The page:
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PolynomialTools

  

Hurwitz

  

decide whether a polynomial has all its zeros strictly in the left half plane

 

Calling Sequence

Parameters

Description

Examples

References

Calling Sequence

Hurwitz(p, z,'s','g')

Parameters

p

-

polynomial with complex coefficients

z

-

variable of the polynomial p

's'

-

(optional) name

'g'

-

(optional) name

Description

• 

The Hurwitz(p, z) function determines whether the the polynomial pz has all its zeros strictly in the left half plane.

• 

A polynomial is a Hurwitz polynomial if all its roots are in the left half plane.

• 

The parameter p is a polynomial with complex coefficients. The polynomial may have symbolic parameters, which evalc and Hurwitz assume to be real.  The paraconjugate  p* of p is defined as the polynomial whose roots are the roots of p reflected across the imaginary axis.

• 

The parameter 's', if specified, is a name to which the sequence of partial fractions of the Stieltjes continued fraction of pp&ast;p&plus;p&ast; will be assigned. The first element of the sequence returned in 's' is special. If it is of higher degree than 1 in z, p is not Hurwitz. If it is of the form bz&plus;a, where a0orb<0, p is not Hurwitz, either. If each subsequent polynomial in the sequence returned is of the form bz&plus;a, where a=0and0<b, then p is a Hurwitz polynomial.

  

This is useful if p has symbolic coefficients. You can decide the ranges of the coefficients that make p Hurwitz.

• 

If the Hurwitz function can use the previous rules to determine that p is Hurwitz, it returns true. If it can decide that p is not Hurwitz, it returns false. Otherwise, it returns FAIL.

• 

The parameter 'g', if specified, is a name to which the gcd of p and its paraconjugate  p&ast; will be assigned. The zeros of this gcd are precisely the zeros of p which are symmetrical under reflection across the imaginary axis.

• 

If the gcd is 1 while the sequence of partial fractions is empty, the conditions for being a Hurwitz polynomial are trivially satisfied. A manual check is recommended, though a warning is returned only if infolevel[Hurwitz] >= 1.

Examples

withPolynomialTools&colon;

p1z2&plus;z&plus;1

p1:=z2&plus;z&plus;1

(1)

Hurwitzp1&comma;z

true

(2)

p23z3&plus;2z2&plus;z&plus;c

p2:=3z3&plus;2z2&plus;c&plus;z

(3)

Hurwitzp2&comma;z&comma;&apos;s2&apos;&comma;&apos;g2&apos;

FAIL

(4)

s2

32z&comma;4z3c2&comma;32z&plus;zc

(5)

g2

1

(6)

The elements of s2 are all positive if and only if 0<c<23, by inspection. Thus, you can use the information returned even when the direct call to Hurwitz fails.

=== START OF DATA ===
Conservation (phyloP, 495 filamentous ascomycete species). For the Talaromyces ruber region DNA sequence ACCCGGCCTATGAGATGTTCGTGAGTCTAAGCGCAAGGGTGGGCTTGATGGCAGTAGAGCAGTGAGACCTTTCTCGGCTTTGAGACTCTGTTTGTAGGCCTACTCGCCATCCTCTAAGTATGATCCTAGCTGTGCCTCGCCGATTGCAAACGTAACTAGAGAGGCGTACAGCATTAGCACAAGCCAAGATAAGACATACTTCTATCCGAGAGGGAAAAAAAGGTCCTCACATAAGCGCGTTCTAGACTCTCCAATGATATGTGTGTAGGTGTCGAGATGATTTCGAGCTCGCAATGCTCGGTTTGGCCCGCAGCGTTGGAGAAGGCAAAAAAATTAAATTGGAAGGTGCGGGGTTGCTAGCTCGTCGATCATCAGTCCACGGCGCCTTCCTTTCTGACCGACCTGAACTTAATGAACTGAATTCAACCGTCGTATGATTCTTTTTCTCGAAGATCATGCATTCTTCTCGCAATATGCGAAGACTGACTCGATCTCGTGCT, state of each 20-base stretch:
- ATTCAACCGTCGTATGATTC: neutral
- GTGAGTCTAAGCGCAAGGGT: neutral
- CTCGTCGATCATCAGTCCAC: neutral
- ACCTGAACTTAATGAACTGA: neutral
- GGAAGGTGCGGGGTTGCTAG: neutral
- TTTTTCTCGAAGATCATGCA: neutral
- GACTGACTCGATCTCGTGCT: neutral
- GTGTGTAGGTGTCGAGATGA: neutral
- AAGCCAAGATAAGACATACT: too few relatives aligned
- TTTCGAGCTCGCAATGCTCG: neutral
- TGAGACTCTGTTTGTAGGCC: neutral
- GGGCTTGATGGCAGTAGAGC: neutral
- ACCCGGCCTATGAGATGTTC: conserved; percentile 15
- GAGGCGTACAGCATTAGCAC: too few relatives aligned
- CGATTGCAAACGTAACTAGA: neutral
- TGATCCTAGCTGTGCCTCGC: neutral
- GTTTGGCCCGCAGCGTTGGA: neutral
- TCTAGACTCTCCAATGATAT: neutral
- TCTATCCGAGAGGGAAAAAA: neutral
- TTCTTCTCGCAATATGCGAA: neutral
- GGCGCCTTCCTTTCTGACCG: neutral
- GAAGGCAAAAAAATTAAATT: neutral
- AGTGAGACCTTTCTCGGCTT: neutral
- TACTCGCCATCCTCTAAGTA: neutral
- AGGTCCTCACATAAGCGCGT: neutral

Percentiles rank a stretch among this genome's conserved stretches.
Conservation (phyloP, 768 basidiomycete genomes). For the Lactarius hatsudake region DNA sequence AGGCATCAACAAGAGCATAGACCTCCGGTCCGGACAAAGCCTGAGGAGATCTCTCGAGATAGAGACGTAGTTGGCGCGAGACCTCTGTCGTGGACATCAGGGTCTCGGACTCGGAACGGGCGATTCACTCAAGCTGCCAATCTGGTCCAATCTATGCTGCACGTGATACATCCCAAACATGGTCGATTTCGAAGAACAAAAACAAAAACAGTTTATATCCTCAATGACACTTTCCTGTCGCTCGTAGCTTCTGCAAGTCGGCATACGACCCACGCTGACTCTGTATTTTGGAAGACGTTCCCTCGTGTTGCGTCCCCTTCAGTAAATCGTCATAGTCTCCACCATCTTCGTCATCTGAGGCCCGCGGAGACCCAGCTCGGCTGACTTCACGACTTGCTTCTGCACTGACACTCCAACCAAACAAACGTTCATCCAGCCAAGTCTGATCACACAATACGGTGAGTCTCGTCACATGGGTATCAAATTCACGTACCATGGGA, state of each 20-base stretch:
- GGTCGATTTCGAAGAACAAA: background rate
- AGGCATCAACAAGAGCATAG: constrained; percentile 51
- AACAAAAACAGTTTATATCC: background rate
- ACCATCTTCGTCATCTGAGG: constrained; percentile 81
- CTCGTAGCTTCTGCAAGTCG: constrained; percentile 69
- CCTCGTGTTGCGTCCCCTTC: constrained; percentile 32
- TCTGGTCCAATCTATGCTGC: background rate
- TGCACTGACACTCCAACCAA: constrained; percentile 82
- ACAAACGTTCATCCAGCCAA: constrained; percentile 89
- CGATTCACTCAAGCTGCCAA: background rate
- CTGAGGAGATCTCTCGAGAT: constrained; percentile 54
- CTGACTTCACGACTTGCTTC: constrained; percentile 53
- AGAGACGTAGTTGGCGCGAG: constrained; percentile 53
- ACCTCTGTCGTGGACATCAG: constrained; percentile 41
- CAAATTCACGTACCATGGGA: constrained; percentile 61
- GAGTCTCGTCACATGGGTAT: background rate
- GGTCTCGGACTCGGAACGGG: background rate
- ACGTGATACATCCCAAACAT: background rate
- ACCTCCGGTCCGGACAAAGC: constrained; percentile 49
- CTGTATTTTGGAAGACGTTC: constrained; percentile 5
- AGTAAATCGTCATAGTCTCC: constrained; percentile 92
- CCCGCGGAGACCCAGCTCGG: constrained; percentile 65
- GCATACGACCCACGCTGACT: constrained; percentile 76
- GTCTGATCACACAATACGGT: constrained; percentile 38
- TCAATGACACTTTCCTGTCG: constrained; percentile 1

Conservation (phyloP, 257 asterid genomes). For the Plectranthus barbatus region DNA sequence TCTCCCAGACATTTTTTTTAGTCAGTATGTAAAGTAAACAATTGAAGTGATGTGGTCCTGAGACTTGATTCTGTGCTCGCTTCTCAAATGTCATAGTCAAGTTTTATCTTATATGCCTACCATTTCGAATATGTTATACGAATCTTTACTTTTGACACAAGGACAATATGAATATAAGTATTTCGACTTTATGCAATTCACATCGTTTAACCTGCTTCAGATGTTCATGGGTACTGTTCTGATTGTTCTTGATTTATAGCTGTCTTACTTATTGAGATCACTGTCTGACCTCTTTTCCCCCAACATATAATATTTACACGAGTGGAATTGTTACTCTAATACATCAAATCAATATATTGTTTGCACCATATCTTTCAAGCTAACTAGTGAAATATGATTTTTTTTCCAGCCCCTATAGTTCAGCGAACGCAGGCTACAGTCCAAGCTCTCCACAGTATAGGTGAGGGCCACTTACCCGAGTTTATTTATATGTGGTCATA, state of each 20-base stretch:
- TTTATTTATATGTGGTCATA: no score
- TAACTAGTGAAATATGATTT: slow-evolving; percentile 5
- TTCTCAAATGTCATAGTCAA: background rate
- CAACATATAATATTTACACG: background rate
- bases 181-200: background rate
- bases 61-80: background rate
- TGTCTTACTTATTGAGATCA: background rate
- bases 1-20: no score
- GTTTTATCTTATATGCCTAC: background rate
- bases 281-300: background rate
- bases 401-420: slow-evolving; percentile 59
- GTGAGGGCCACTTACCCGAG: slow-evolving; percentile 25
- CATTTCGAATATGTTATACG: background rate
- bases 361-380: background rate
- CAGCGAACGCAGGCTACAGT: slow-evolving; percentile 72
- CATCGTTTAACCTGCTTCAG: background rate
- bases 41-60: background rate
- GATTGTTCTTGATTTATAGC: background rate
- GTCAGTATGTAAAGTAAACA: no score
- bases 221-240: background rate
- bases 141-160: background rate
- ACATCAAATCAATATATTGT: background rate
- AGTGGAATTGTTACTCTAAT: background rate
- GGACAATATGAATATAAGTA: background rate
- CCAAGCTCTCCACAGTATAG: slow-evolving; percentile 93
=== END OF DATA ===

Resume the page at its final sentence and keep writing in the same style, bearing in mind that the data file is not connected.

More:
Separate calls to Hurwitz in the cases c&equals;0 and c&equals;23 give nontrivial gcds between p2 and its paraconjugate. Thus, the stability criteria are satisfied only as above.

p34z4&plus;z3&plus;z2&plus;c

p3:=4z4&plus;z3&plus;z2&plus;c

(7)

Hurwitzp3&comma;z&comma;&apos;s3&apos;&comma;&apos;g3&apos;

FAIL

(8)

s3

0&comma;4z&comma;z&comma;zc&comma;z

(9)

Notice that the last term has coefficient 1. Thus, you can say unequivocally that p3 is not Hurwitz, for any value of c.

p4z5&plus;5z4&plus;4z3&plus;3z2&plus;2z&plus;c

p4:=z5&plus;5z4&plus;4z3&plus;3z2&plus;c&plus;2z

(10)

Hurwitzp4&comma;z&comma;&apos;s4&apos;&comma;&apos;g4&apos;

FAIL

(11)

s4

15z&comma;2517z&comma;2895z5c&plus;1&comma;1175c&plus;12zc2&plus;48c2&comma;c248c&plus;2z5c&plus;1c

(12)

By inspecting s4, notice that p4 is Hurwitz only if 15<c, and c2&plus;48c<2, and 0<c. This can be simplified to the conditions 0<c<24&plus;172&equals;0.04... 

p5p2&plus;Id

p5:=3z3&plus;2z2&plus;c&plus;z&plus;Id

(13)

evalc and the Hurwitz function assume that symbolic parameters have real values.

Hurwitzp5&comma;z&comma;&apos;s5&apos;&comma;&apos;g5&apos;

FAIL

(14)

s5

32z&comma;4z3c28Id3c22&comma;123c23z9c312c28d2&plus;4c&plus;Id3c229c312c28d2&plus;4c

(15)

The coefficients of s5 can be inspected according to rules, but it is a tedious process.

p6expandx1x2&plus;2xc

p6:=cx3&plus;x4&plus;cx2x32cx&plus;2x2&plus;2c2x

(16)

Hurwitzp6&comma;x&comma;&apos;s6&apos;&comma;&apos;g6&apos;

false

(17)

g6

x2&plus;2

(18)

p7x&plus;2

p7:=x&plus;2

(19)

Hurwitzp7&comma;x

true

(20)

p8x3&plus;cx2&plus;c21x&plus;1

p8:=x3&plus;cx2&plus;c21x&plus;1

(21)

Hurwitzp8&comma;x&comma;&apos;s8&apos;&comma;&apos;g8&apos;

FAIL

(22)

s8

xc&comma;c2xc3c1&comma;c2xxxc

(23)

Examination of the above for real values of c is a way to determine whether the polynomial is Hurwitz.

p9expandcz2&plus;1z&plus;1z2&plus;2z&plus;2

p9:=cz5&plus;3cz4&plus;4cz3&plus;2cz2&plus;z3&plus;3z2&plus;4z&plus;2

(24)

Hurwitzp9&comma;z&comma;&apos;s9&apos;&comma;&apos;g9&apos;

FAIL

(25)

s9

(26)

g9

cz2&plus;1

(27)

In the previous example, c might be zero. Thus, Hurwitz cannot determine whether all the zeros are in the left half plane.

References

  

Levinson, Norman, and Redheffer, Raymond M. Complex Variables. Holden-Day, 1970.

See Also

evalc

expand

fsolve

Hurwitz Zeta Function

PolynomialTools

sqrt

subs

 


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